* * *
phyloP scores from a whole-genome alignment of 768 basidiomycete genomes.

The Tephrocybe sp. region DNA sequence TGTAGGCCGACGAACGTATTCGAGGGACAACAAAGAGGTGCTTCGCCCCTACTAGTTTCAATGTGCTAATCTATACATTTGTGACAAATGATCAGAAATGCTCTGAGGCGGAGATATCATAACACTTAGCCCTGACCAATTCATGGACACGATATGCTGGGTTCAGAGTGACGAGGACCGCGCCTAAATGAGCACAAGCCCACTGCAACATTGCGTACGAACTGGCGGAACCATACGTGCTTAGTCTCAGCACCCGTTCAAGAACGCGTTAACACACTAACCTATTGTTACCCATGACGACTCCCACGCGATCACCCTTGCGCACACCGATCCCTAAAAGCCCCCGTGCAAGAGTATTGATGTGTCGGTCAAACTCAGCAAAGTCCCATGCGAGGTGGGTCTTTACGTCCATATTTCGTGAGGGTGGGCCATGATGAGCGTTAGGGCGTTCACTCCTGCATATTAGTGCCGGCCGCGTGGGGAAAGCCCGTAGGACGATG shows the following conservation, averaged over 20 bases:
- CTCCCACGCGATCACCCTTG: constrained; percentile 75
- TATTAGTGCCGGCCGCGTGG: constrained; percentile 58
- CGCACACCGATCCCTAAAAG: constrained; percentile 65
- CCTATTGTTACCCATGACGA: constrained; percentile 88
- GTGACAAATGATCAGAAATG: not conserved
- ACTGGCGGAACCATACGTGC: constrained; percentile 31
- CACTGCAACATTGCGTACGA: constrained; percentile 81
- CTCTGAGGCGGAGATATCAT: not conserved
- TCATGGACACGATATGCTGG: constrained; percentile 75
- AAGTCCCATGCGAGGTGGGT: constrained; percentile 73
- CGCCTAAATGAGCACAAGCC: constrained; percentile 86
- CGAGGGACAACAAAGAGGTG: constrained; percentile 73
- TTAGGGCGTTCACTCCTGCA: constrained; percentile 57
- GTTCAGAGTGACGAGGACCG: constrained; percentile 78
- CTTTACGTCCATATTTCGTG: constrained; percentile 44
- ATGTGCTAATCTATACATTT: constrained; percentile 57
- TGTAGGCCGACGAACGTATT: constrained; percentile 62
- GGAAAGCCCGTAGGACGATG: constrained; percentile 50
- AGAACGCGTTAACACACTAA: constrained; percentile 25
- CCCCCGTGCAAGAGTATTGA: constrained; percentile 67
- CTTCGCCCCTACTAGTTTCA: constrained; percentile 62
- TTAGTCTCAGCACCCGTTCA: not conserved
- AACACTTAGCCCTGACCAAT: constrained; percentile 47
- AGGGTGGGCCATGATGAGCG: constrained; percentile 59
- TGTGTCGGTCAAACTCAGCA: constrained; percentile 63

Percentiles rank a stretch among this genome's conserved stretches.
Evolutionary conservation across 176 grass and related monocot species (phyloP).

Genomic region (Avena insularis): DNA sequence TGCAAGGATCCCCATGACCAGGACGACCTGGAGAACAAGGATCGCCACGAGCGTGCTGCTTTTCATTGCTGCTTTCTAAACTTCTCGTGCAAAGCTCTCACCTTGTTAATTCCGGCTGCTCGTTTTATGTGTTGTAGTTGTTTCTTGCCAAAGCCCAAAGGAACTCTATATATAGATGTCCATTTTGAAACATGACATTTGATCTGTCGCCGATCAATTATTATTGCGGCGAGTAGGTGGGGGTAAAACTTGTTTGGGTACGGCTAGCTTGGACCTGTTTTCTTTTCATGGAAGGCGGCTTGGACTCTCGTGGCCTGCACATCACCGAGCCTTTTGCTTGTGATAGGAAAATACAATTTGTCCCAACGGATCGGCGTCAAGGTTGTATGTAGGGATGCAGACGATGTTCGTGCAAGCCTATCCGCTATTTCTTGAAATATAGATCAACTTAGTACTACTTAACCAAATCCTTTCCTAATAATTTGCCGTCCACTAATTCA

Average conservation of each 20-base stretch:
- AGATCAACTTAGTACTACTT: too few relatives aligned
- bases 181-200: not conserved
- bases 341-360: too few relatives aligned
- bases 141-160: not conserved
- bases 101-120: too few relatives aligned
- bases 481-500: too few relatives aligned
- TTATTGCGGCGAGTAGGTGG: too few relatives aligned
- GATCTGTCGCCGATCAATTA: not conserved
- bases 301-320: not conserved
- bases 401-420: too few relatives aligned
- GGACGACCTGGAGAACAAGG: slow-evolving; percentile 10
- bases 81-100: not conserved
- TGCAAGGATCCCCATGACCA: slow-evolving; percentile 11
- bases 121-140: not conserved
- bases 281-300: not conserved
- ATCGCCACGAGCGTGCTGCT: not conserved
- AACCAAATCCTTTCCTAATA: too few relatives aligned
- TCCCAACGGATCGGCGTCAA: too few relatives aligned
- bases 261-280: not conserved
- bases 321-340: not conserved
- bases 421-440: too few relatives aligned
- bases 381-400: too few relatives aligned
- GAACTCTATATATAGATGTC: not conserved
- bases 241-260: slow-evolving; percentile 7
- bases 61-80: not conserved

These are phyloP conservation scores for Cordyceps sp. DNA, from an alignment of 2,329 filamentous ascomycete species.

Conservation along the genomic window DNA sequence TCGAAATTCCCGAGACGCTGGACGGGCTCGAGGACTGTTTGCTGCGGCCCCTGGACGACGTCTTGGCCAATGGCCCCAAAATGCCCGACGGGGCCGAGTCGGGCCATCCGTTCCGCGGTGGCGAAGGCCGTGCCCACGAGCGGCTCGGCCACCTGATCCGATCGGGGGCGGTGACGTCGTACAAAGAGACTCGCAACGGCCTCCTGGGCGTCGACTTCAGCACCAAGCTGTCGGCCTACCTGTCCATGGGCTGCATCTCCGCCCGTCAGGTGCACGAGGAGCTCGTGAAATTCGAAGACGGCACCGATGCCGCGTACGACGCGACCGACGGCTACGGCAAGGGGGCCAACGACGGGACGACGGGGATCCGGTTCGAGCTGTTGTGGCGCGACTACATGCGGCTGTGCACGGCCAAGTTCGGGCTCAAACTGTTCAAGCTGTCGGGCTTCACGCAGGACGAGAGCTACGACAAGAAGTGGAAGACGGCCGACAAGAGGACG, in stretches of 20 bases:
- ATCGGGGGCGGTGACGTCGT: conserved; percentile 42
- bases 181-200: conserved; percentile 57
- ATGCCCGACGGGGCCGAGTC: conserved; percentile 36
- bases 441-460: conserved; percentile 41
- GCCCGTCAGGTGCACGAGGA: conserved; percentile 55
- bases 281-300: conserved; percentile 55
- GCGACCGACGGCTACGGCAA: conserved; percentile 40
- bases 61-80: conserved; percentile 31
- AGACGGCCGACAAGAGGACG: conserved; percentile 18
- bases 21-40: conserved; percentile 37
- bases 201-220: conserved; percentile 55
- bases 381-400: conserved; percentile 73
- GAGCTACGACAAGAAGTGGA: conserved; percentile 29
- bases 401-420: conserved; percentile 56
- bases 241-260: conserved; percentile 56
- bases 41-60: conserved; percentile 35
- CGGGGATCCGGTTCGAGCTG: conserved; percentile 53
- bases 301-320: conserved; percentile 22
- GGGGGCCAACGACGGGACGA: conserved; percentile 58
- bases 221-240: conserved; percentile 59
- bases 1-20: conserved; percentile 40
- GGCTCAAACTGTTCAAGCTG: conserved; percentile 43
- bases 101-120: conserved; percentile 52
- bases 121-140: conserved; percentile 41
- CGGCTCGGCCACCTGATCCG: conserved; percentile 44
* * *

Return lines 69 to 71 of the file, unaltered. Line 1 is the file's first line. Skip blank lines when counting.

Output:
- bases 201-220: conserved; percentile 55
- bases 381-400: conserved; percentile 73
- GAGCTACGACAAGAAGTGGA: conserved; percentile 29